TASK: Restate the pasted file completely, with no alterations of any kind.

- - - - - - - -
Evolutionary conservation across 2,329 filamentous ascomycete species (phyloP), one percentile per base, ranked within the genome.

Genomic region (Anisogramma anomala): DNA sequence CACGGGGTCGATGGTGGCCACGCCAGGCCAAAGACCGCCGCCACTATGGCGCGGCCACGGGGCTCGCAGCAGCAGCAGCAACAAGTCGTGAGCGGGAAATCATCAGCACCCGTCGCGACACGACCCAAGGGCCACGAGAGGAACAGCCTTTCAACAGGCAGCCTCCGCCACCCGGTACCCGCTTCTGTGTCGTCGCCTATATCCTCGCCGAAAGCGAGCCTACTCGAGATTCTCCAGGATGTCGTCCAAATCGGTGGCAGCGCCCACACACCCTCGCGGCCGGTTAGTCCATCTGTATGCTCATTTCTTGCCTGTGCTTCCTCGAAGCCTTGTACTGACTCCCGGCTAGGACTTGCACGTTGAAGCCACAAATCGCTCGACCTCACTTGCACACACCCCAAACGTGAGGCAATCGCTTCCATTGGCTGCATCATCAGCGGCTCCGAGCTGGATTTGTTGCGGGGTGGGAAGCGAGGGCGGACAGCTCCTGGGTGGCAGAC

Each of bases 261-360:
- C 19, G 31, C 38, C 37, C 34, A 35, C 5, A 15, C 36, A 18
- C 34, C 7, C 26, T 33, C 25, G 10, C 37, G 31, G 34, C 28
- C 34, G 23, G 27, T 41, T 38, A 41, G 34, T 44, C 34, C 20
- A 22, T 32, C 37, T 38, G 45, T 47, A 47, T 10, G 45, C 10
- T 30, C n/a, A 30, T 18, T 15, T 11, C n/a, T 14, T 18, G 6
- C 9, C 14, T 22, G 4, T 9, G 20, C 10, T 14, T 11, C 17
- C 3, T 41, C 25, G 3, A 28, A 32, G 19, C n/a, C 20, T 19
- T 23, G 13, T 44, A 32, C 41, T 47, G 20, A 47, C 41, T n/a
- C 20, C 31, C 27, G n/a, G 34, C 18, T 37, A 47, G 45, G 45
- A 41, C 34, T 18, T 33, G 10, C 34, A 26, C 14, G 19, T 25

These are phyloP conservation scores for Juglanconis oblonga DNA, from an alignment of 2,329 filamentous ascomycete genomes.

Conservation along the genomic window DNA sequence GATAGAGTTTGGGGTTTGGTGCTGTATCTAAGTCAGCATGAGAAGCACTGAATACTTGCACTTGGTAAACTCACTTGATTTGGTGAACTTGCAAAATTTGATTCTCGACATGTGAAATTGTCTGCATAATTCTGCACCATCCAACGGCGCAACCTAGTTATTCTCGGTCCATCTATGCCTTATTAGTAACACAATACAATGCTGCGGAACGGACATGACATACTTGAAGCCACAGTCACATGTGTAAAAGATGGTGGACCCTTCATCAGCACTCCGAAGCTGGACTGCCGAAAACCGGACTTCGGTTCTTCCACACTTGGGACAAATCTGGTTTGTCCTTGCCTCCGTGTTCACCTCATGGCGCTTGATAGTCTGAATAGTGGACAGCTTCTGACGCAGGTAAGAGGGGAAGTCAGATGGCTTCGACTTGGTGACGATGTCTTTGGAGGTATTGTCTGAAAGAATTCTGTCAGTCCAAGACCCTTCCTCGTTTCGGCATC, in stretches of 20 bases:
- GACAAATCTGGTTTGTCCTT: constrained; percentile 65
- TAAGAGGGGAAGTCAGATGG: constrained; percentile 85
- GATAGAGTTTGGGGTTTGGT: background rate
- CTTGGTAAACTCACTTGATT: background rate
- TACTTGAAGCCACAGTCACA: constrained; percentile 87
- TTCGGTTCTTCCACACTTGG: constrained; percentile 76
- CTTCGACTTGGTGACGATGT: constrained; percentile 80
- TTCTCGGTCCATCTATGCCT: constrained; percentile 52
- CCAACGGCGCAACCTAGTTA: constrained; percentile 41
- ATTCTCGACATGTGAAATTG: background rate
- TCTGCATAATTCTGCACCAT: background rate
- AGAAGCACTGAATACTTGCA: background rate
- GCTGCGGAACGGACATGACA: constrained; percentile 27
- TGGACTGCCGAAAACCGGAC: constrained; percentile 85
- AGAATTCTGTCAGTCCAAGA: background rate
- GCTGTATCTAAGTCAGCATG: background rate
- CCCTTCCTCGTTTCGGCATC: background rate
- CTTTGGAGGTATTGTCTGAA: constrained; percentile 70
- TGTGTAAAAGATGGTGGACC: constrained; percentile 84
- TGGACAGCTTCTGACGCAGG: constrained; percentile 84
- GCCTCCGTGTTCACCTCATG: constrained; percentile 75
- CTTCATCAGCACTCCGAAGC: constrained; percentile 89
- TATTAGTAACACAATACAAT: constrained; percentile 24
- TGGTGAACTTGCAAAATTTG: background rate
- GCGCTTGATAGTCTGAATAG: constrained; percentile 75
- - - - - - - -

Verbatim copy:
Evolutionary conservation across 2,329 filamentous ascomycete species (phyloP), one percentile per base, ranked within the genome.

Genomic region (Anisogramma anomala): DNA sequence CACGGGGTCGATGGTGGCCACGCCAGGCCAAAGACCGCCGCCACTATGGCGCGGCCACGGGGCTCGCAGCAGCAGCAGCAACAAGTCGTGAGCGGGAAATCATCAGCACCCGTCGCGACACGACCCAAGGGCCACGAGAGGAACAGCCTTTCAACAGGCAGCCTCCGCCACCCGGTACCCGCTTCTGTGTCGTCGCCTATATCCTCGCCGAAAGCGAGCCTACTCGAGATTCTCCAGGATGTCGTCCAAATCGGTGGCAGCGCCCACACACCCTCGCGGCCGGTTAGTCCATCTGTATGCTCATTTCTTGCCTGTGCTTCCTCGAAGCCTTGTACTGACTCCCGGCTAGGACTTGCACGTTGAAGCCACAAATCGCTCGACCTCACTTGCACACACCCCAAACGTGAGGCAATCGCTTCCATTGGCTGCATCATCAGCGGCTCCGAGCTGGATTTGTTGCGGGGTGGGAAGCGAGGGCGGACAGCTCCTGGGTGGCAGAC

Each of bases 261-360:
- C 19, G 31, C 38, C 37, C 34, A 35, C 5, A 15, C 36, A 18
- C 34, C 7, C 26, T 33, C 25, G 10, C 37, G 31, G 34, C 28
- C 34, G 23, G 27, T 41, T 38, A 41, G 34, T 44, C 34, C 20
- A 22, T 32, C 37, T 38, G 45, T 47, A 47, T 10, G 45, C 10
- T 30, C n/a, A 30, T 18, T 15, T 11, C n/a, T 14, T 18, G 6
- C 9, C 14, T 22, G 4, T 9, G 20, C 10, T 14, T 11, C 17
- C 3, T 41, C 25, G 3, A 28, A 32, G 19, C n/a, C 20, T 19
- T 23, G 13, T 44, A 32, C 41, T 47, G 20, A 47, C 41, T n/a
- C 20, C 31, C 27, G n/a, G 34, C 18, T 37, A 47, G 45, G 45
- A 41, C 34, T 18, T 33, G 10, C 34, A 26, C 14, G 19, T 25

These are phyloP conservation scores for Juglanconis oblonga DNA, from an alignment of 2,329 filamentous ascomycete genomes.

Conservation along the genomic window DNA sequence GATAGAGTTTGGGGTTTGGTGCTGTATCTAAGTCAGCATGAGAAGCACTGAATACTTGCACTTGGTAAACTCACTTGATTTGGTGAACTTGCAAAATTTGATTCTCGACATGTGAAATTGTCTGCATAATTCTGCACCATCCAACGGCGCAACCTAGTTATTCTCGGTCCATCTATGCCTTATTAGTAACACAATACAATGCTGCGGAACGGACATGACATACTTGAAGCCACAGTCACATGTGTAAAAGATGGTGGACCCTTCATCAGCACTCCGAAGCTGGACTGCCGAAAACCGGACTTCGGTTCTTCCACACTTGGGACAAATCTGGTTTGTCCTTGCCTCCGTGTTCACCTCATGGCGCTTGATAGTCTGAATAGTGGACAGCTTCTGACGCAGGTAAGAGGGGAAGTCAGATGGCTTCGACTTGGTGACGATGTCTTTGGAGGTATTGTCTGAAAGAATTCTGTCAGTCCAAGACCCTTCCTCGTTTCGGCATC, in stretches of 20 bases:
- GACAAATCTGGTTTGTCCTT: constrained; percentile 65
- TAAGAGGGGAAGTCAGATGG: constrained; percentile 85
- GATAGAGTTTGGGGTTTGGT: background rate
- CTTGGTAAACTCACTTGATT: background rate
- TACTTGAAGCCACAGTCACA: constrained; percentile 87
- TTCGGTTCTTCCACACTTGG: constrained; percentile 76
- CTTCGACTTGGTGACGATGT: constrained; percentile 80
- TTCTCGGTCCATCTATGCCT: constrained; percentile 52
- CCAACGGCGCAACCTAGTTA: constrained; percentile 41
- ATTCTCGACATGTGAAATTG: background rate
- TCTGCATAATTCTGCACCAT: background rate
- AGAAGCACTGAATACTTGCA: background rate
- GCTGCGGAACGGACATGACA: constrained; percentile 27
- TGGACTGCCGAAAACCGGAC: constrained; percentile 85
- AGAATTCTGTCAGTCCAAGA: background rate
- GCTGTATCTAAGTCAGCATG: background rate
- CCCTTCCTCGTTTCGGCATC: background rate
- CTTTGGAGGTATTGTCTGAA: constrained; percentile 70
- TGTGTAAAAGATGGTGGACC: constrained; percentile 84
- TGGACAGCTTCTGACGCAGG: constrained; percentile 84
- GCCTCCGTGTTCACCTCATG: constrained; percentile 75
- CTTCATCAGCACTCCGAAGC: constrained; percentile 89
- TATTAGTAACACAATACAAT: constrained; percentile 24
- TGGTGAACTTGCAAAATTTG: background rate
- GCGCTTGATAGTCTGAATAG: constrained; percentile 75